West Elm Inspired Perforated Globe Pendant Lamp

West Elm Inspired Globe Pendant

Yesterday I showed you my new dining room wall art, an Anthro knock-off plate collage.  That corner of my dining room wasn’t the only one to get a designer-inspired upgrade recently.   I was inspired by this Perforated Globe Pendant from West Elm and thought I could make a simpler DIY version. It would give me a chance to give my Dremel a real workout.

To make a Perforated Globe Pendant Lamp, you will need:
two large plastic bowls (the same size)
cheap duct tape
light bulb

NOTE: Since this was a complete experiment I went through the steps of the project in a very inefficient way.  I will show you the steps in the order you SHOULD do them, just don’t be thrown off if the pictures don’t look like they are in chronological order.

Pendant Lamp Bottom

For this project, you need two large plastic bowls that are the same size, so that when you put them together they make a large sphere.  It’s best if the plastic is somewhat rigid, not rubbery, because it will be easier  to work with.
Cut a large hole in the bottom of one bowl with tin snips and round it out using the sanding band attachment on a Dremel.  Cut a smaller hole in the bottom of the second bowl so it is just large enough to accommodate your lamp kit.
Run a line of E-6000 glue along the lip of one bowl, and set the other bowl down on top of it to make a sphere.  Use duct tape to keep the bowls together.  Let the glue cure overnight.

Tape Off Pattern

After the glue has cured, create your geometric pattern with strips of duct tape torn in half length-wise.  I used cheapo Dollar Tree duct tape because the adhesive is not as strong as Duck Tape and will come off more easily.  Painter’s tape won’t work well for this project because it will peel off the plastic too easily.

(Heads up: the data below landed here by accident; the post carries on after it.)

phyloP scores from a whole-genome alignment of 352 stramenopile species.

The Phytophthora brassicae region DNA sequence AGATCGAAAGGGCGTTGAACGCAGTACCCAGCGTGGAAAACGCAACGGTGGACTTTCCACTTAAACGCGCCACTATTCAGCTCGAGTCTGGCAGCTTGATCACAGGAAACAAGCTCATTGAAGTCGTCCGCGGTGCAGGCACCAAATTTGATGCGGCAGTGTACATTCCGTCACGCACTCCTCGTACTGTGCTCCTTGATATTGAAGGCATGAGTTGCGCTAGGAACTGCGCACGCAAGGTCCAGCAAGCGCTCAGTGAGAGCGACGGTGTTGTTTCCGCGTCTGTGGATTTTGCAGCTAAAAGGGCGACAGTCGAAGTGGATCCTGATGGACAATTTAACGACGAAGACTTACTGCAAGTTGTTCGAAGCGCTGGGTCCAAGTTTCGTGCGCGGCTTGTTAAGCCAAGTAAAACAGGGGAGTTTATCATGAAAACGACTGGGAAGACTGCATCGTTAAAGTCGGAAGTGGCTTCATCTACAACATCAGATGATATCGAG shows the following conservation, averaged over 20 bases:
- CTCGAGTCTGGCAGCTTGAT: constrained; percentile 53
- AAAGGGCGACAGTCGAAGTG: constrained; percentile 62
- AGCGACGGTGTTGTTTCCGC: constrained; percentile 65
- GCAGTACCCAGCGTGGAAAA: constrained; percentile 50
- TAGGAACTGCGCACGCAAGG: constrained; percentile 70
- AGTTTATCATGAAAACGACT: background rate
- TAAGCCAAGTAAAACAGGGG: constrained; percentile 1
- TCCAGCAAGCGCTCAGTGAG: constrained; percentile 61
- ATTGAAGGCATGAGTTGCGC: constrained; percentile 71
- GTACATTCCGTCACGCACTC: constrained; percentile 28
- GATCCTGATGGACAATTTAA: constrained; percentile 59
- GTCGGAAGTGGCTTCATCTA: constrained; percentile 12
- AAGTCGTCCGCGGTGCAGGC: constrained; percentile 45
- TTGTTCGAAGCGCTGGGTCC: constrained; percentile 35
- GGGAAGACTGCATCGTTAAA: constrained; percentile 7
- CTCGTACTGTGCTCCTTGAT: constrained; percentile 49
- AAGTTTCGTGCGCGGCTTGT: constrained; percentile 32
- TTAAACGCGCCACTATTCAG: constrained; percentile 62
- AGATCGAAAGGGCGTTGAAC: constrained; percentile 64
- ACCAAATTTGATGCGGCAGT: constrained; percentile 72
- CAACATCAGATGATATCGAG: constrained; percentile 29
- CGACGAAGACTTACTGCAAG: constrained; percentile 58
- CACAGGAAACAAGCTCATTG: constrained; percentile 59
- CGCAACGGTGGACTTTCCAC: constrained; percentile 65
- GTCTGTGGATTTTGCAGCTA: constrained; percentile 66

Dremel with Guide

Set up your Dremel with the largest drill bit and the depth guide set to about a half inch.  The depth guide will just keep you from going crazy with the Dremel and creating wonky holes.  I found that having my Dremel set at 6 was the perfect speed for creating the holes.  Anything slower than that, and it wouldn’t drill through.  Anything higher, and it would begin to melt the plastic around the hole.

Dremel in Pattern

Start drilling!  The Dremel makes the process unbelievably quick.  I initially thought that I would have to mark off where each hole would go, but that would have taken WAY too long.   I just eyeballed the spacing as  I went and attempted to keep the holes straight.  The perforations on the inspiration piece aren’t perfectly spaced either, so I wasn’t too concerned with perfection.

Remove Tape to Reveal Pattern

When I peeled back the tape, the hole pattern was revealed!  Keep drilling hundreds more holes.

Finished Pendant Pattern

This what it looked like after all the drilling was done and the tape was removed.  Pretty nifty as it was, but not what you would call sophisticated.  Nothing a little spray paint wouldn’t solve.

top and bottom of pendant

Just for reference, this is what the top and bottom of the pendant looked like before painting.

Painting Rig

I rigged up a way to hang the pendant in the garage so I could paint from all angles.

Painted Pendant Lamp

Please don’t judge my garage.

Then I hit it with a few coats of Valspar Navy Satin paint.   I debated between the navy and using my trusty ORB (to mimic the inspiration piece), but I just couldn’t get the idea of a sleek navy pendant light out of my head.  In the end, I am glad I went with the blue because it fits in so nicely with our home.


I threaded the lamp kit into place and plugged it in.  Success!


The pendant even looks snazzy when the light is off.

West Elm Inspired Pendant Lamp

I haven’t decided if the pendant will have a permanent home in our blue, yellow, and grey dining room or if I will move it out to our sun porch (that hopefully will get a makeover this summer).  But for the cost of a few plastic bowls and a lamp kit, we know have a chic hanging accent light that looks much more expensive than it is!
My NEW ebook is now for sale on E-Junkie.  Find out more about it HERE!

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Thanks,  Jessica Hill
previous post: Anthropologie-Inspired Collage Art Plates                next post: Studded Mint Green and Gold Art (with dollar store materials)

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